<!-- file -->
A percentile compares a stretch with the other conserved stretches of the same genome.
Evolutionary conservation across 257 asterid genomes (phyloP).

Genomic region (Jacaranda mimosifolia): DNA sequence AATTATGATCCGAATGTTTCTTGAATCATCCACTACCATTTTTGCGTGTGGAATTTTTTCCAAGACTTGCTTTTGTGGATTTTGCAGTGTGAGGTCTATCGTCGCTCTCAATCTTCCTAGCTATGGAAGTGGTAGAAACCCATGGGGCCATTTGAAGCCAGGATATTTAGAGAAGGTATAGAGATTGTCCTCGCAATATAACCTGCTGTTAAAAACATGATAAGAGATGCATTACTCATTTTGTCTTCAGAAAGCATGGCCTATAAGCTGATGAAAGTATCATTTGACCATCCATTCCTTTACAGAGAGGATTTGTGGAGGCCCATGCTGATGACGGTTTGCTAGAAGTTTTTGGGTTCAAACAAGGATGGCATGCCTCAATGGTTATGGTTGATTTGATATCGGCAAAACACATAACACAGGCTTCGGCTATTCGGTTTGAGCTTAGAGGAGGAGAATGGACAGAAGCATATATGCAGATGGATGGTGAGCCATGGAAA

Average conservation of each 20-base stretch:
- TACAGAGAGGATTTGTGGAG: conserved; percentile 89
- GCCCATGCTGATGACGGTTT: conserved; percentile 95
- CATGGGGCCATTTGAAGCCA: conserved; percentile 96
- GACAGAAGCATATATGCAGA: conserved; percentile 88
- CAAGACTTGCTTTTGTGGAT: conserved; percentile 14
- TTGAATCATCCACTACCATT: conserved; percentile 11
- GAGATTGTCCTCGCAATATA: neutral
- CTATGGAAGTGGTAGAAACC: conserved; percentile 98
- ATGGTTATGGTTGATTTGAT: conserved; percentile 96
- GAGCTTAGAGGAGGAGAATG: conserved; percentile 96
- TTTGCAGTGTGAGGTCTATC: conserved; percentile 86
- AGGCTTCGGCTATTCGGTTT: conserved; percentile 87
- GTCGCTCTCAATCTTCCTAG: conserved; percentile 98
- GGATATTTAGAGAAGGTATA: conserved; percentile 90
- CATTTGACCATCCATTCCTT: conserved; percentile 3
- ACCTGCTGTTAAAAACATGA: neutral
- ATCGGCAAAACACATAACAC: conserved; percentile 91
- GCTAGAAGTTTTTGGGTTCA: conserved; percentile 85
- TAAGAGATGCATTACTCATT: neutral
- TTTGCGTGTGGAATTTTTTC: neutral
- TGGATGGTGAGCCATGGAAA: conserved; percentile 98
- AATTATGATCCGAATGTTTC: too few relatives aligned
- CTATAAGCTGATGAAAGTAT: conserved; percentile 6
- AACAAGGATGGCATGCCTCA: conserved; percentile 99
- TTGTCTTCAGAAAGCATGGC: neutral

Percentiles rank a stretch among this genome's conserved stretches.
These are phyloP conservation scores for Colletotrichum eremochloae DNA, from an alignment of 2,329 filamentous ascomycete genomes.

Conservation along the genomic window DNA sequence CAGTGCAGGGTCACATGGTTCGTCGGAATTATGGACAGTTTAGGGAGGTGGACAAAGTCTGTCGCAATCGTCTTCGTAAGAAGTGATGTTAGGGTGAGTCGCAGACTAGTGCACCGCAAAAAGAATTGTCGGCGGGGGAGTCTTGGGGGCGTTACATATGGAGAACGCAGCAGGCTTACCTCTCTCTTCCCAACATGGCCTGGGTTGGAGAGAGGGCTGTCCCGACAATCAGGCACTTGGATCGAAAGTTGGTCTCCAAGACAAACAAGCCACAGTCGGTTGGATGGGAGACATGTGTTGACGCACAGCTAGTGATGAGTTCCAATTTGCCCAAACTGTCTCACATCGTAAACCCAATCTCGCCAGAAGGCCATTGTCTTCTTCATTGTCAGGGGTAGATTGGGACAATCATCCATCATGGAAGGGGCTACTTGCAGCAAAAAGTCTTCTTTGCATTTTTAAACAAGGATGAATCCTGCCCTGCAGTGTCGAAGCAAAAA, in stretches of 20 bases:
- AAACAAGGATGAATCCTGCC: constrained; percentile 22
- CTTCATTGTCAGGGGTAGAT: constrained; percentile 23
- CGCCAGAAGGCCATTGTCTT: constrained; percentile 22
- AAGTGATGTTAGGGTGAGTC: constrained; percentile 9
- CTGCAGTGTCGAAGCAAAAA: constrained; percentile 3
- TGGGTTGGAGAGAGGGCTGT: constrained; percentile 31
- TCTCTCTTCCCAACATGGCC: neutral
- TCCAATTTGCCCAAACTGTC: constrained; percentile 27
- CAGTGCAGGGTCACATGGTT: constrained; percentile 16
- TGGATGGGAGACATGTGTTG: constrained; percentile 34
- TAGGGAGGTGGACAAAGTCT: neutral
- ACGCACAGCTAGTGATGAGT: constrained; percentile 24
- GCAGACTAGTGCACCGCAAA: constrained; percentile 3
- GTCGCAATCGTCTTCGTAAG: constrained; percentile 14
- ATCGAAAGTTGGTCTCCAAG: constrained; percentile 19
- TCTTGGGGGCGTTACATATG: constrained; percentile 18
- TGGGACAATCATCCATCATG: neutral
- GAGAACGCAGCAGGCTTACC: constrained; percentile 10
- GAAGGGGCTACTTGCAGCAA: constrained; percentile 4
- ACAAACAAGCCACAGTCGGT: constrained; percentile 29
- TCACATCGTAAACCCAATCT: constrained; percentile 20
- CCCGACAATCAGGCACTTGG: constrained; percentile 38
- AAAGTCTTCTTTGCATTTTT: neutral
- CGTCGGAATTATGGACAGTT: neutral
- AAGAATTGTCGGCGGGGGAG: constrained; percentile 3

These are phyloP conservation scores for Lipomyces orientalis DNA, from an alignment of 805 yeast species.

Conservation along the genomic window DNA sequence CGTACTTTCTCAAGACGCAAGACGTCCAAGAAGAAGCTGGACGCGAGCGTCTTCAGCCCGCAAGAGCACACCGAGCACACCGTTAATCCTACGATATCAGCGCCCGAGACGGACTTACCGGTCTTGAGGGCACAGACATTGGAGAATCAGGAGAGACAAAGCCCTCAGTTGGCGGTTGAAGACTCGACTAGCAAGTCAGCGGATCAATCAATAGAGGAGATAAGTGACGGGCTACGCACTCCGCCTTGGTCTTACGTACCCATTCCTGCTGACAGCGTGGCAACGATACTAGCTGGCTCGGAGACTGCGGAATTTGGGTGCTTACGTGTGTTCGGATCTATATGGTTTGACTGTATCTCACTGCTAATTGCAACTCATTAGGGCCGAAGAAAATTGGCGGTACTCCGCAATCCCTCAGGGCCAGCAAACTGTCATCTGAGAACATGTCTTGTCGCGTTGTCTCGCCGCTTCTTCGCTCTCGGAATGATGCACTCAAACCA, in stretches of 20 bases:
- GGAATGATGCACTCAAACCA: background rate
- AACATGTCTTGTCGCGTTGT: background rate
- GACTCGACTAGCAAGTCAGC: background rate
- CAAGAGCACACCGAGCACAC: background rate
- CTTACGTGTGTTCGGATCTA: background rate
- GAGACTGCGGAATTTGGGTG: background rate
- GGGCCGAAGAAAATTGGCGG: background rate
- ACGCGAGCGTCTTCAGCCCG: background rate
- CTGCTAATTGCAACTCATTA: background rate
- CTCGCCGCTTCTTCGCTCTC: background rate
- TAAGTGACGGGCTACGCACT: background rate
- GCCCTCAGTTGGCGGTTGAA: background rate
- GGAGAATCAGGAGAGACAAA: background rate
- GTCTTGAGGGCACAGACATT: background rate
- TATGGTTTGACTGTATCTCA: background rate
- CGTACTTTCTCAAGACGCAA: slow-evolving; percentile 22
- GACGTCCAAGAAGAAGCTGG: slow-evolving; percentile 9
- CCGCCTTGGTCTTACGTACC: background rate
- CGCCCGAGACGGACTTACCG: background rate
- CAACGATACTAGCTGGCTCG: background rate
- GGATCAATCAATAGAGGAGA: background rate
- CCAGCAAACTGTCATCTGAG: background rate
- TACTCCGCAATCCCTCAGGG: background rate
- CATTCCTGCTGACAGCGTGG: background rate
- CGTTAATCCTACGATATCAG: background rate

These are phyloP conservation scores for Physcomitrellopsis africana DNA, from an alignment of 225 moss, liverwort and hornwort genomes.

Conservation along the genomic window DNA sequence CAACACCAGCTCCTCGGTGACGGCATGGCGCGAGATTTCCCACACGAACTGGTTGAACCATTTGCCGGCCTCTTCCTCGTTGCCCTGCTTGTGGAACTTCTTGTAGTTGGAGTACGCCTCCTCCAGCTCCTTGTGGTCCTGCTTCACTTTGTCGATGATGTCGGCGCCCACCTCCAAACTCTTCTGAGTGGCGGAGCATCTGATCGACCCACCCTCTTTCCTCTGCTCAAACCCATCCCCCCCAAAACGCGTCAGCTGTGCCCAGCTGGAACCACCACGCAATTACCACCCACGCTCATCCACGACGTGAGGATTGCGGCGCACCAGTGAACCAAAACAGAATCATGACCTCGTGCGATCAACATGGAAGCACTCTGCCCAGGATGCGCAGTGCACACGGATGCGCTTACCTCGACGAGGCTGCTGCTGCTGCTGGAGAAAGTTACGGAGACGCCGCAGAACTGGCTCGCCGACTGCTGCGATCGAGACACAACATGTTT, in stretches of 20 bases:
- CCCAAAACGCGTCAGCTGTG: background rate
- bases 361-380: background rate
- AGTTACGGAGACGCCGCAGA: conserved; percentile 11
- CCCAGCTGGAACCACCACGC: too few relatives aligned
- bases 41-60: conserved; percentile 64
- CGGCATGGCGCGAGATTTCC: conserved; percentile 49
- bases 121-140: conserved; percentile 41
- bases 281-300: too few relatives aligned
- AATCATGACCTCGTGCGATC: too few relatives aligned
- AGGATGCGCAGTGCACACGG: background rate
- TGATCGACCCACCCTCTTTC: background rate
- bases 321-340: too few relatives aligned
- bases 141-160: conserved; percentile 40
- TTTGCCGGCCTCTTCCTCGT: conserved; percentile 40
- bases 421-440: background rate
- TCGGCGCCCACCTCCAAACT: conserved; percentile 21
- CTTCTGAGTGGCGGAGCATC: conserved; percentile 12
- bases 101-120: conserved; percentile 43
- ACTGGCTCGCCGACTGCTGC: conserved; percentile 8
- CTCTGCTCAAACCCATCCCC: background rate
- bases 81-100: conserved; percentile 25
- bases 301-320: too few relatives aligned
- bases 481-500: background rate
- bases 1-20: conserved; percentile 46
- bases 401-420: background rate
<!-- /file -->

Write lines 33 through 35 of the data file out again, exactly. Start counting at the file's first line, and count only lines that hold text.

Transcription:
- AAACAAGGATGAATCCTGCC: constrained; percentile 22
- CTTCATTGTCAGGGGTAGAT: constrained; percentile 23
- CGCCAGAAGGCCATTGTCTT: constrained; percentile 22